41 Review An allocation of resources that maximizes the sum of consumer and producer surplus is said to be efficient. Policy makers are often concerned with the efficiency, as well as the equity, of economic outcomes. Copyright 2010 Cengage Learning

42 Review The equilibrium of demand and supply maximizes the sum of consumer and producer surplus. This is as if the invisible hand of the marketplace leads buyers and sellers to allocate resources efficiently. Markets do not allocate resources efficiently in the presence of market failures. Copyright 2010 Cengage Learning

43 Mini Quiz This diagram shows the demand for trips across a bridge that spans the River Severn. If the price of crossing the bridge is 6.00, consumer surplus is a. 22,000 b. 46,000 c. 484,000 d. 968,000 Copyright 2010 Cengage Learning

44 Application of Welfare Economics: The Costs of Taxation Welfare economics is the study of how the allocation of resources affects economic wellbeing. Buyers and sellers receive benefits from taking part in the market. The equilibrium in a market maximizes the total welfare of buyers and sellers. Copyright 2010 Cengage Learning

45 Copyright 2010 Cengage Learning THE DEADWEIGHT LOSS OF TAXATION How do taxes affect the economic well-being of market participants?

46 Copyright 2010 Cengage Learning THE DEADWEIGHT LOSS OF TAXATION It does not matter whether a tax on a good is levied on buyers or sellers of the good... the price paid by buyers rises, and the price received by sellers falls.

47 Copyright 2010 Cengage South-Western Learning Figure 1 The Effects of a Tax Price Supply Price buyers pay Size of tax Price without tax Price sellers receive Demand 0 Quantity with tax Quantity without tax Quantity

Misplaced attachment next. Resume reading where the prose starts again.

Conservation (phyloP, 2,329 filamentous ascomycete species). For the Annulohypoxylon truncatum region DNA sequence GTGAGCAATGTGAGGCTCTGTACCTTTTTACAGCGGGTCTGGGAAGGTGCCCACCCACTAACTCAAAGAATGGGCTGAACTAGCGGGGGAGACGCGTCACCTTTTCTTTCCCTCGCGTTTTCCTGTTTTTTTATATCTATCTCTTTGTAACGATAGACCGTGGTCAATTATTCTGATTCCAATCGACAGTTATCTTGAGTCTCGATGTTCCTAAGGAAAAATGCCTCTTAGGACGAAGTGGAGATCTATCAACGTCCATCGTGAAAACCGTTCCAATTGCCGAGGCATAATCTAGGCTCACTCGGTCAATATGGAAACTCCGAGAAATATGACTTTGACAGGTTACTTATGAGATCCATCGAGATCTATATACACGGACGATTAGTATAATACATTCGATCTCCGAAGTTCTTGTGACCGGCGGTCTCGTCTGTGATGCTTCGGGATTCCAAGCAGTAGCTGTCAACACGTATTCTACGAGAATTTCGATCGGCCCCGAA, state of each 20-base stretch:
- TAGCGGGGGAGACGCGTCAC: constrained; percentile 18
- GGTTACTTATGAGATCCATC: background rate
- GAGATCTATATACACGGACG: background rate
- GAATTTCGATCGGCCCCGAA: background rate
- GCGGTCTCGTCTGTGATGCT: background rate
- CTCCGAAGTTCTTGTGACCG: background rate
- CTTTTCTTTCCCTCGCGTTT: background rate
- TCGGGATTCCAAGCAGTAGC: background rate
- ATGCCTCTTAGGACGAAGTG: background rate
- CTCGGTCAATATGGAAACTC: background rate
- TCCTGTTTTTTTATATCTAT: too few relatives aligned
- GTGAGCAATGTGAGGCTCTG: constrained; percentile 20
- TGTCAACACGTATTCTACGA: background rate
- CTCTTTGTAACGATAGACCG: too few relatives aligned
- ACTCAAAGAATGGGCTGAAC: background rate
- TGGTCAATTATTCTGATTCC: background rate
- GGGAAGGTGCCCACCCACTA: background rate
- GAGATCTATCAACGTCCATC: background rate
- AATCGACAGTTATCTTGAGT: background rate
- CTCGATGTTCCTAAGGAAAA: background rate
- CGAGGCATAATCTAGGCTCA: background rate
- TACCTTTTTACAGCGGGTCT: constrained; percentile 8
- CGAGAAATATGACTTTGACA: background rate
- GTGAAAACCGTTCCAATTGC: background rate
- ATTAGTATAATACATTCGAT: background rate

48 How a Tax Affects Market Participants A tax places a wedge between the price buyers pay and the price sellers receive. Because of this tax wedge, the quantity sold falls below the level that would be sold without a tax. The size of the market for that good shrinks. Copyright 2010 Cengage Learning

49 How a Tax Affects Market Participants Tax Revenue T = the size of the tax Q = the quantity of the good sold T Q = the government s tax revenue Copyright 2010 Cengage Learning

50 Copyright 2010 Cengage South-Western Learning Figure 2 Tax Revenue Price Supply Price buyers pay Price sellers receive Tax revenue (T Q) Size of tax (T) Quantity sold (Q) Demand 0 Quantity with tax Quantity without tax Quantity

51 Copyright 2010 Cengage South-Western Learning Figure 3 How a Tax Effects Welfare Price Price buyers pay Price without tax Price sellers receive = PB = P1 = PS A B D F C E Supply Demand 0 Q2 Q1 Quantity

52 How a Tax Affects Market Participants Changes in Welfare A deadweight loss is the fall in total surplus that results from a market distortion, such as a tax. Copyright 2010 Cengage Learning

53 How a Tax Affects Welfare Copyright 2010 Cengage Learning

54 How a Tax Affects Market Participants The change in total welfare includes: The change in consumer surplus, The change in producer surplus, and The change in tax revenue. The losses to buyers and sellers exceed the revenue raised by the government. This fall in total surplus is called the deadweight loss. Copyright 2010 Cengage Learning

55 Copyright 2010 Cengage Learning Deadweight Losses and the Gains from Trade Taxes cause deadweight losses because they prevent buyers and sellers from realizing some of the gains from trade.

56 Copyright 2010 Cengage South-Western Learning Figure 4 The Deadweight Loss Price PB Lost gains from trade Supply Price without tax Size of tax PS Value to buyers Cost to sellers Demand 0 Q 2 Q 1 Quantity Reduction in quantity due to the tax

57 DETERMINANTS OF THE DEADWEIGHT LOSS What determines whether the deadweight loss from a tax is large or small? The magnitude of the deadweight loss depends on how much the quantity supplied and quantity demanded respond to changes in the price. That, in turn, depends on the price elasticities of supply and demand. Copyright 2010 Cengage Learning

58 Copyright 2010 Cengage South-Western Learning Figure 5 Tax Distortions and Elasticities (a) Inelastic Supply Price Supply Size of tax When supply is relatively inelastic, the deadweight loss of a tax is small. Demand 0 Quantity

59 Copyright 2010 Cengage South-Western Learning Figure 5 Tax Distortions and Elasticities (b) Elastic Supply Price When supply is relatively elastic, the deadweight loss of a tax is large. Size of tax Supply Demand 0 Quantity

60 Copyright 2010 Cengage South-Western Learning Figure 5 Tax Distortions and Elasticities (c) Inelastic Demand Price Supply Size of tax When demand is relatively inelastic, the deadweight loss of a tax is small. Demand 0 Quantity